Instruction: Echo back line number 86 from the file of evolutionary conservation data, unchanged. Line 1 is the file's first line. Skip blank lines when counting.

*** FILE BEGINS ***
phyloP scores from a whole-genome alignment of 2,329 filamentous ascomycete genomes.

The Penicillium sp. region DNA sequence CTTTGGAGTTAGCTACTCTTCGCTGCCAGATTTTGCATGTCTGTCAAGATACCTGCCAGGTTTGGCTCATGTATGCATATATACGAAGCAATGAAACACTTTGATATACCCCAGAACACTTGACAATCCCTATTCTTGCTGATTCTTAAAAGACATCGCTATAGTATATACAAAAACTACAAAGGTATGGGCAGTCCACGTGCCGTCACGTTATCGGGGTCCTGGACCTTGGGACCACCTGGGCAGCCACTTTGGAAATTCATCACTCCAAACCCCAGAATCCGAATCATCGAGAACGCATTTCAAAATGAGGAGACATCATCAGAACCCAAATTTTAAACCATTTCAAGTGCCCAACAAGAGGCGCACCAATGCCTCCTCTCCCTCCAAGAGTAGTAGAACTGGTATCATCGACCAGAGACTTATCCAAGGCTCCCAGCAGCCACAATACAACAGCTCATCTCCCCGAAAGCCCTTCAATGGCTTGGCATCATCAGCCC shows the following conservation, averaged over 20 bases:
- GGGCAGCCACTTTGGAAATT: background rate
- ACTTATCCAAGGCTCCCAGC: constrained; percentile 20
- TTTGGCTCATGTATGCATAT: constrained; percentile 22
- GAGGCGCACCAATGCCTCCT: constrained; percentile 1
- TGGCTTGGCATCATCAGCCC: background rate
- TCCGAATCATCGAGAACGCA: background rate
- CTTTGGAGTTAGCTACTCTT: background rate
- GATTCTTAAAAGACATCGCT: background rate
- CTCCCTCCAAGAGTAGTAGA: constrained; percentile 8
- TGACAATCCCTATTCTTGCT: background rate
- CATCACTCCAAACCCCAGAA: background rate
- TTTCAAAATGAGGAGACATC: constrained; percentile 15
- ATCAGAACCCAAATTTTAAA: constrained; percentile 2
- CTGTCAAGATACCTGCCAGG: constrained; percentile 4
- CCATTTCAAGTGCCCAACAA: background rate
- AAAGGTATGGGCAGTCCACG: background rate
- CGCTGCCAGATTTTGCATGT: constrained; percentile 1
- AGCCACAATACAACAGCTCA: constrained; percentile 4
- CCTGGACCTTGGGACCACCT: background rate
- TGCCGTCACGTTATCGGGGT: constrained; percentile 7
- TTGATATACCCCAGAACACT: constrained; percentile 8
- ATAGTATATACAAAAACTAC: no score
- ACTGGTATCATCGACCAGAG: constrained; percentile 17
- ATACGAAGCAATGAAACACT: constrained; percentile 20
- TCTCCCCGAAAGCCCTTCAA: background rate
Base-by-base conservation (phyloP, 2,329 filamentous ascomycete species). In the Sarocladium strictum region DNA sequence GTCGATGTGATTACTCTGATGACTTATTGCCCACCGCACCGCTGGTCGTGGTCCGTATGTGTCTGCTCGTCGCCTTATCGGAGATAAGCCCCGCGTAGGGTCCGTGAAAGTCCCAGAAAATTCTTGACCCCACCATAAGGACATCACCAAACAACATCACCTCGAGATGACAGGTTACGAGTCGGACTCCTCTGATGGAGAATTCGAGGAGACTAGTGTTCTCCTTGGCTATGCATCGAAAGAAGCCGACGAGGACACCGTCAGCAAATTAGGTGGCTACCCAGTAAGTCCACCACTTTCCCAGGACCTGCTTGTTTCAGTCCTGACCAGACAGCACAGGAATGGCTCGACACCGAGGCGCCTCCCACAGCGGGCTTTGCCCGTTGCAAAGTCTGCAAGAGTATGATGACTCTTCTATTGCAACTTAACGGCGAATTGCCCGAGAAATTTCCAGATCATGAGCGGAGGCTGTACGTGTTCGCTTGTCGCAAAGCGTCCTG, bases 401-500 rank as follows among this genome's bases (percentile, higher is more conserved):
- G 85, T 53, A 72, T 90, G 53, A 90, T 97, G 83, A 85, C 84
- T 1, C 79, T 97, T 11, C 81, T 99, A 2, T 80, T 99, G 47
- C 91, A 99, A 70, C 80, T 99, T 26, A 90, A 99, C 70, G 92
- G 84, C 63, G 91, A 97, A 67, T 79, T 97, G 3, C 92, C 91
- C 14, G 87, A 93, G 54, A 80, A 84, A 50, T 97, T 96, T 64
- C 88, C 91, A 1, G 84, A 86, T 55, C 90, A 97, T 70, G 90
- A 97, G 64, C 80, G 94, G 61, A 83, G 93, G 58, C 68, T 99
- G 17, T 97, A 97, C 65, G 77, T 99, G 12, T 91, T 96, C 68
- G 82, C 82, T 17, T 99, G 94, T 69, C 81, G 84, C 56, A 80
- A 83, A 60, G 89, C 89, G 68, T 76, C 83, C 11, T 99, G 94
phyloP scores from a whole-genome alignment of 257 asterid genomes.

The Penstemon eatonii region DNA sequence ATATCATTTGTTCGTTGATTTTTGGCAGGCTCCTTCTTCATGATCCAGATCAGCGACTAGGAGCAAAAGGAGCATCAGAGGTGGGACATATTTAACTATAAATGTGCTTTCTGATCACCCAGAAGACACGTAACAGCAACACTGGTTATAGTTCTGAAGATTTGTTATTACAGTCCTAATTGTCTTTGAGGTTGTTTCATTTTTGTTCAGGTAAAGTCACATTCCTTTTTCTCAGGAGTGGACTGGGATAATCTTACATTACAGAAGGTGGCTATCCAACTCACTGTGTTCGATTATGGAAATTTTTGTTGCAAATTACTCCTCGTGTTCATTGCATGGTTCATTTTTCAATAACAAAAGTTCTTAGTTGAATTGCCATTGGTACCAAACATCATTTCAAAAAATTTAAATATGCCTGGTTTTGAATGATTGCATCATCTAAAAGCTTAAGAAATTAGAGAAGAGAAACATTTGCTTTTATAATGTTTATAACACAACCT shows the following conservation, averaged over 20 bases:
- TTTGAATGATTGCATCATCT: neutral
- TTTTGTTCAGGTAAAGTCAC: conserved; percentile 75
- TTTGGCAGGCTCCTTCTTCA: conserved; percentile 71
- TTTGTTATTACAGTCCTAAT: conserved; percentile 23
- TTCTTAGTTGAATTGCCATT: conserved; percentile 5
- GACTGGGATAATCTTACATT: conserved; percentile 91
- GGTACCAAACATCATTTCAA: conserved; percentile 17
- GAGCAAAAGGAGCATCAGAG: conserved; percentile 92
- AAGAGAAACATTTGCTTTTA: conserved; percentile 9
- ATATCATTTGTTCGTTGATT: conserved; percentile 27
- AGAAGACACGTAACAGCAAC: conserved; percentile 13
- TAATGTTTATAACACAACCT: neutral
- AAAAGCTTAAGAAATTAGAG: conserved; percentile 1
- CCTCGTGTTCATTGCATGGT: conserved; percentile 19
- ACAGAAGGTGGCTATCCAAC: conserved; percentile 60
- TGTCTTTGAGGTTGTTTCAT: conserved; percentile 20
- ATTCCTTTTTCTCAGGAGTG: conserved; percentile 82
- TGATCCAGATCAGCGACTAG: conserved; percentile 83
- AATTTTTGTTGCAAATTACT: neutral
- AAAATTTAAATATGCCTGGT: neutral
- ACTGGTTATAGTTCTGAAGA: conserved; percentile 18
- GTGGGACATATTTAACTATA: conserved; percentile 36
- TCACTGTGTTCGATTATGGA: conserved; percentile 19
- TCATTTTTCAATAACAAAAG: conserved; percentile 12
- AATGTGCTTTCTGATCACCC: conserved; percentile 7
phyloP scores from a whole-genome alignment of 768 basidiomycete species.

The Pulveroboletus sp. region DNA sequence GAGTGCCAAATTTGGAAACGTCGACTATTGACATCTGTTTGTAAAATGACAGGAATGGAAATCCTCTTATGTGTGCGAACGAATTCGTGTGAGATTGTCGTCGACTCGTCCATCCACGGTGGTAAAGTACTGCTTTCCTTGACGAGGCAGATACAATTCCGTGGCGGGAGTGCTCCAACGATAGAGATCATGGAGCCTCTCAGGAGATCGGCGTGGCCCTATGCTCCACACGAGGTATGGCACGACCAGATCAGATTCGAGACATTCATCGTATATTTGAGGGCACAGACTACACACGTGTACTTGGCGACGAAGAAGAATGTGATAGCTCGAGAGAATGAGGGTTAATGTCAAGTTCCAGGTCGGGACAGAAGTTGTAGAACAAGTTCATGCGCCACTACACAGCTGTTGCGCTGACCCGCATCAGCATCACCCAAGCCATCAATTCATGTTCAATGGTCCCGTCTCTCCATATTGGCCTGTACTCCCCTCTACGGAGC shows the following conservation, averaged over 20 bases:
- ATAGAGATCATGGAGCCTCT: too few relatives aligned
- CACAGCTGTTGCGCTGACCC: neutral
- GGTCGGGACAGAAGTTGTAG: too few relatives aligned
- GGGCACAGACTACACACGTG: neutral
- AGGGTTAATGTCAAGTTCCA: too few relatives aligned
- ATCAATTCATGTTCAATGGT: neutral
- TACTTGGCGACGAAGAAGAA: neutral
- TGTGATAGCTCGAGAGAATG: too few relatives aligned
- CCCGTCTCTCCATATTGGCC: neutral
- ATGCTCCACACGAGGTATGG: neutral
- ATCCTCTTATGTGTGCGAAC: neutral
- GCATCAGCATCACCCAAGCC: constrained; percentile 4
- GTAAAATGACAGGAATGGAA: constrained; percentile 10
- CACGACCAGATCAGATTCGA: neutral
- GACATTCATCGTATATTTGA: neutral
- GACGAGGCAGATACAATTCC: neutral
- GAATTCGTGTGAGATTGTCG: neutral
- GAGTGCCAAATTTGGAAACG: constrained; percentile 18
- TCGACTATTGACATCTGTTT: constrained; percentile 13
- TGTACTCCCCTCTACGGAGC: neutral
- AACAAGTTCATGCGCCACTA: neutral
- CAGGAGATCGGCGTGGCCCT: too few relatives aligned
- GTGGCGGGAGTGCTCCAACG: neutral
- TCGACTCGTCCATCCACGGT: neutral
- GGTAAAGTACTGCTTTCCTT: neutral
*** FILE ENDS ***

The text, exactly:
- TCGACTATTGACATCTGTTT: constrained; percentile 13